In comparing the TVs, I looked at Broadcast HD (the best available resolution in my area), Digital Cable HD, DVD and a Computer, as I plan on having all in my Home Theater. Again, contrast ration was better, but resolution was really not noticable.
    Side note, I didn't do either. I went with 720P projector. When set up for testing, on 85" screen at 8 feet away, viewing images from my computer feed, I could not make out a even a single pixel. That being a still image. I feel like I made the right decision for my eye.
     
  12. Doug Otte

    Doug Otte Supporting Actor

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    Thanks, John S. That's what I suspected (what you saw was scaled to 1080p from a lower source). So, we don't really know how much better true 1080p content will look yet.

    I agree with you, 1080p is probably a better investment. In a coupla years when 1080p is standard, we'll appreciate having it.

    Doug
     
  13. Parker Clack

    Parker Clack Schizophrenic Man
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    Make sure that the RPTV can take a 1080p signal into it. There are several models out there that will go up to 1080p but will not take a 1080p signal at the input. So it should be able to handle a [email protected] over the HDMI on the set. Otherwise it will only go up to 1080i.

    Broadcasts are going to be staying at 1080i for several years and Blue-Ray and HD-DVD may get up to 1080p at some point.

    I know that HP has a new RPTV that will handle 1080p as well as the upper end Mits TVs. I am not sure about the other vendor's models.

    Parker
     
  14. MikeSh

    MikeSh Stunt Coordinator

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    The current Samsung 1080 models take a maximum of 1080i for input. They scale everything up to 1080p. Thats the biggest reason I'm holding off buying a new set, waiting for more sets with 1080p inputs.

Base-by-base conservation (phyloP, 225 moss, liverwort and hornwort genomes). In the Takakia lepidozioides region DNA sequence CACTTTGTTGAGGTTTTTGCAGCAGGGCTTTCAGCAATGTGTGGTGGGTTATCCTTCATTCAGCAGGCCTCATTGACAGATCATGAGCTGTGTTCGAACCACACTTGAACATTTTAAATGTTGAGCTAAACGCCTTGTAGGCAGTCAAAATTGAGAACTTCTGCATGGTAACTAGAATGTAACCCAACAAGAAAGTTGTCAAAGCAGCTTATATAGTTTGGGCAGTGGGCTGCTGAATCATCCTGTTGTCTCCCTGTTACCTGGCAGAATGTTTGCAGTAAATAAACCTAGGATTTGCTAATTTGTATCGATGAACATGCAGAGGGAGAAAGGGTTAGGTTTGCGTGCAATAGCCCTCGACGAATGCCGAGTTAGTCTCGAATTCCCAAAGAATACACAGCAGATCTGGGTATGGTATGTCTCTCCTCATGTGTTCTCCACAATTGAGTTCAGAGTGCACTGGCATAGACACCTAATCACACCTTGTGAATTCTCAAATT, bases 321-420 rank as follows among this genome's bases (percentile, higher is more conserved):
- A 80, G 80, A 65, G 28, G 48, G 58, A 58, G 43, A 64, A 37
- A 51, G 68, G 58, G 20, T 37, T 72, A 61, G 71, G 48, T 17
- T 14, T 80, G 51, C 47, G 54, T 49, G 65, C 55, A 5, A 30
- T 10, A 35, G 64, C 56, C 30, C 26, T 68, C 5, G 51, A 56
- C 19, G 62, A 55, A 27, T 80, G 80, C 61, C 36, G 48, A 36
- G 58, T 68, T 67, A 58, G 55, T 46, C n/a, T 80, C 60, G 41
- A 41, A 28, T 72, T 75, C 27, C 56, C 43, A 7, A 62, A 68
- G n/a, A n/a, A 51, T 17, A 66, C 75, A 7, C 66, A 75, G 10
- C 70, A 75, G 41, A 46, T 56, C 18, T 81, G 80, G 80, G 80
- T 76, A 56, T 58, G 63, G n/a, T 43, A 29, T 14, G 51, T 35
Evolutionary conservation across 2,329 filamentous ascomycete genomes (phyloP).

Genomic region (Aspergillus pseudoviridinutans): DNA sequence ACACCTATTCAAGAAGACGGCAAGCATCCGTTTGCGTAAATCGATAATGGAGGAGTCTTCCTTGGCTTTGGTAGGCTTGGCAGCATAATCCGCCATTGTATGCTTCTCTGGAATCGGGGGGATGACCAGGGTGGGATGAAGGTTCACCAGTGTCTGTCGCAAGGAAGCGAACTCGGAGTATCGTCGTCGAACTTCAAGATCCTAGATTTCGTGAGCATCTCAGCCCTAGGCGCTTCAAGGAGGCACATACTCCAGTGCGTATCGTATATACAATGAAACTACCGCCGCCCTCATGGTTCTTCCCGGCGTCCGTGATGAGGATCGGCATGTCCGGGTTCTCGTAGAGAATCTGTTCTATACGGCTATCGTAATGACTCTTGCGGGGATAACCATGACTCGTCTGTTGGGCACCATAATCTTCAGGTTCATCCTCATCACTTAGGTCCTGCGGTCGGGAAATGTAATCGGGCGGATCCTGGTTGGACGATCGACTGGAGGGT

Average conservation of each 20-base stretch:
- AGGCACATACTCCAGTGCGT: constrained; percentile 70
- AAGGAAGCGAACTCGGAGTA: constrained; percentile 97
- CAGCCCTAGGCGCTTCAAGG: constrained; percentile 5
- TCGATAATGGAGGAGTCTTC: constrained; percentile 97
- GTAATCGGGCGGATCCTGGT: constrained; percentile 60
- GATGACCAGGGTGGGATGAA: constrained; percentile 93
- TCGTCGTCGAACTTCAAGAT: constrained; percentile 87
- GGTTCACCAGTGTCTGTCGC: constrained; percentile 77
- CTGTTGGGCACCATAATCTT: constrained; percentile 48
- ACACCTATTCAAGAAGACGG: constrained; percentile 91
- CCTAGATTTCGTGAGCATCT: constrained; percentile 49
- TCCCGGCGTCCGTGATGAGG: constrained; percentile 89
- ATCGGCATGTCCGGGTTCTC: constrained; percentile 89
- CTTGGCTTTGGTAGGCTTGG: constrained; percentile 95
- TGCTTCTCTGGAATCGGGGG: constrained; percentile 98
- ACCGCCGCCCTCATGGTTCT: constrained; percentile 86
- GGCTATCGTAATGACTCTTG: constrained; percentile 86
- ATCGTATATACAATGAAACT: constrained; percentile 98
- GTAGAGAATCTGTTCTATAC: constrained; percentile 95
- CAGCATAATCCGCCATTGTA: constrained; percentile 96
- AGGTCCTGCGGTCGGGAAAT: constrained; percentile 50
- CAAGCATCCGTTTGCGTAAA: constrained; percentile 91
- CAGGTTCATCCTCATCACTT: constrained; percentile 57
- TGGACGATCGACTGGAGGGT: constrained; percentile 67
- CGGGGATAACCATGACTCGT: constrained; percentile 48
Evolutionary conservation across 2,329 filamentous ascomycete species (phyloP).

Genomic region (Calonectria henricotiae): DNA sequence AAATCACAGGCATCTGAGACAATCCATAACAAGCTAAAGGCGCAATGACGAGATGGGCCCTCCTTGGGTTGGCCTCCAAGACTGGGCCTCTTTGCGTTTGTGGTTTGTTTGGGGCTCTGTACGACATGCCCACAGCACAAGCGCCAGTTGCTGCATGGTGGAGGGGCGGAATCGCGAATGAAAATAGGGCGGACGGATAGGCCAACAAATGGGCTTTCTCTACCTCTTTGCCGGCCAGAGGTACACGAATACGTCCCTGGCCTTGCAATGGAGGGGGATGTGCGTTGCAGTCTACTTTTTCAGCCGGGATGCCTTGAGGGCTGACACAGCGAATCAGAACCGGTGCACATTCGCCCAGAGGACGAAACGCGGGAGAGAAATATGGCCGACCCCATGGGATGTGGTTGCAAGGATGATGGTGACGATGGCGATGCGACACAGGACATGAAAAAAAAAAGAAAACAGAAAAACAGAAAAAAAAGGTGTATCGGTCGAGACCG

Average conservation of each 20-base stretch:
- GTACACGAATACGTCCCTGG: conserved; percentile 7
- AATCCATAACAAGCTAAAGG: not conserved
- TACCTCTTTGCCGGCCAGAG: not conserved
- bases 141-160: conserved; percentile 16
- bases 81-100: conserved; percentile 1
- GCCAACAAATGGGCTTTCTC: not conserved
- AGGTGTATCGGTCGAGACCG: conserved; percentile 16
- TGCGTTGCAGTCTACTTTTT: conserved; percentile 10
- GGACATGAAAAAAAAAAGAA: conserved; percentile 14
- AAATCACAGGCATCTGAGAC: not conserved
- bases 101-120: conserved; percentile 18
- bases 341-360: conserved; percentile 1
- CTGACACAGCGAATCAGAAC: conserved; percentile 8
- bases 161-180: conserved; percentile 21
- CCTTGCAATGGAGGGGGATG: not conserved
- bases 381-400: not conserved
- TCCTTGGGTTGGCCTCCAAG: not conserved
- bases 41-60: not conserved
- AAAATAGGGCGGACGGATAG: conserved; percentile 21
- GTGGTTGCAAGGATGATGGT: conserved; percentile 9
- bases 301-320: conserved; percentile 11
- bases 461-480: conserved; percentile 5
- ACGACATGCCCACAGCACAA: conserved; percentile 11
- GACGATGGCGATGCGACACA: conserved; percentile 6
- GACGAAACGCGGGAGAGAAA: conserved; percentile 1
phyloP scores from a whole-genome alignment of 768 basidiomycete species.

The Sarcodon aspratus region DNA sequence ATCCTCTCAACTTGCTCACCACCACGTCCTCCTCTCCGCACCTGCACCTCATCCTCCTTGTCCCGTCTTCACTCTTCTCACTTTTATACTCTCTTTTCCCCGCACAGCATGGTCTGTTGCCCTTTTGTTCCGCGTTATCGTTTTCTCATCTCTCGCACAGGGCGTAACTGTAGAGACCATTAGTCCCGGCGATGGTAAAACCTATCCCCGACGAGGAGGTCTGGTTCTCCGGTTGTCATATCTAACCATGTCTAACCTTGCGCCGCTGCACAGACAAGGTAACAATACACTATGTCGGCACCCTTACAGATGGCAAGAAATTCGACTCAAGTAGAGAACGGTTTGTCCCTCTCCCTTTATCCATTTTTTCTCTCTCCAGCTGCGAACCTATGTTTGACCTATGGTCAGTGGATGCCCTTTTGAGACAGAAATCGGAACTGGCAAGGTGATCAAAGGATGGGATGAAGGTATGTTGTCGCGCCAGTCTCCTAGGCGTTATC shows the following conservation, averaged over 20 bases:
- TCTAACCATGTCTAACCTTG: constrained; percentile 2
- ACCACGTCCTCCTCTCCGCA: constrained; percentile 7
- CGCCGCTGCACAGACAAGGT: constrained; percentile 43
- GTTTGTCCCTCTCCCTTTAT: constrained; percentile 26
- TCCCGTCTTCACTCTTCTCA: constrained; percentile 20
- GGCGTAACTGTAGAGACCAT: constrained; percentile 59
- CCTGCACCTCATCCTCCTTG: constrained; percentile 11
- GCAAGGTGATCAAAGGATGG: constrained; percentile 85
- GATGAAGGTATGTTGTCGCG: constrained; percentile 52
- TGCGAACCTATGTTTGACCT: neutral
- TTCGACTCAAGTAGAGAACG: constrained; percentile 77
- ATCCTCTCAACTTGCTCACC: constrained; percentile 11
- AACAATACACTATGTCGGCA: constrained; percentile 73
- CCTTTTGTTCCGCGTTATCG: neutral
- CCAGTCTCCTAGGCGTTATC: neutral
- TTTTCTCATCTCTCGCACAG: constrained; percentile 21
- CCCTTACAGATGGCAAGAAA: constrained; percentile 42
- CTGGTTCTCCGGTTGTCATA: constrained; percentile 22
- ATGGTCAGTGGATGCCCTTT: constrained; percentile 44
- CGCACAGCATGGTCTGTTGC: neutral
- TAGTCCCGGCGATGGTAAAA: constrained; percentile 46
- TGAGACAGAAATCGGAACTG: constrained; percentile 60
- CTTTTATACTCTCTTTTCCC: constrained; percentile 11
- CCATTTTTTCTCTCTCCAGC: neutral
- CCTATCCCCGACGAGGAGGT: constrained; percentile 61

MikeS.
     
  15. Allan Jayne

    Allan Jayne Cinematographer

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    The 1080i TV (most CRT HDTV's) obviously has more scan line visibility than the 1080p TV (all non-CRT 1080 models) but the quality of the electronics makes a difference too.

    While electronics exist today that make good 1080p out of 1080i, most HDTV's don't have that. In a few cases the vertical resolution of the 1080i subject matter on a 1080p TV is worse than on a 1080i (CRT) TV.

    Video hints:
    http://members.aol.com/ajaynejr/hdtvnot.htm
     
  16. Mattias_ka

    Mattias_ka Supporting Actor

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    From a HD-DVD player, 1080i and 1080P, when done right, are no differnce in resolution quality.
     
  17. ChrisWiggles

    ChrisWiggles Producer

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    that is not the case, at the same refresh rate, 1080p will have twice as much resolution compared with 1080i. The visible difference won't be as extreme as that "twice" suggests, but depending on the capture, there can be interlaced artifacts if indeed captured interlaced rather than something like 1080psf, or interlaced from film content.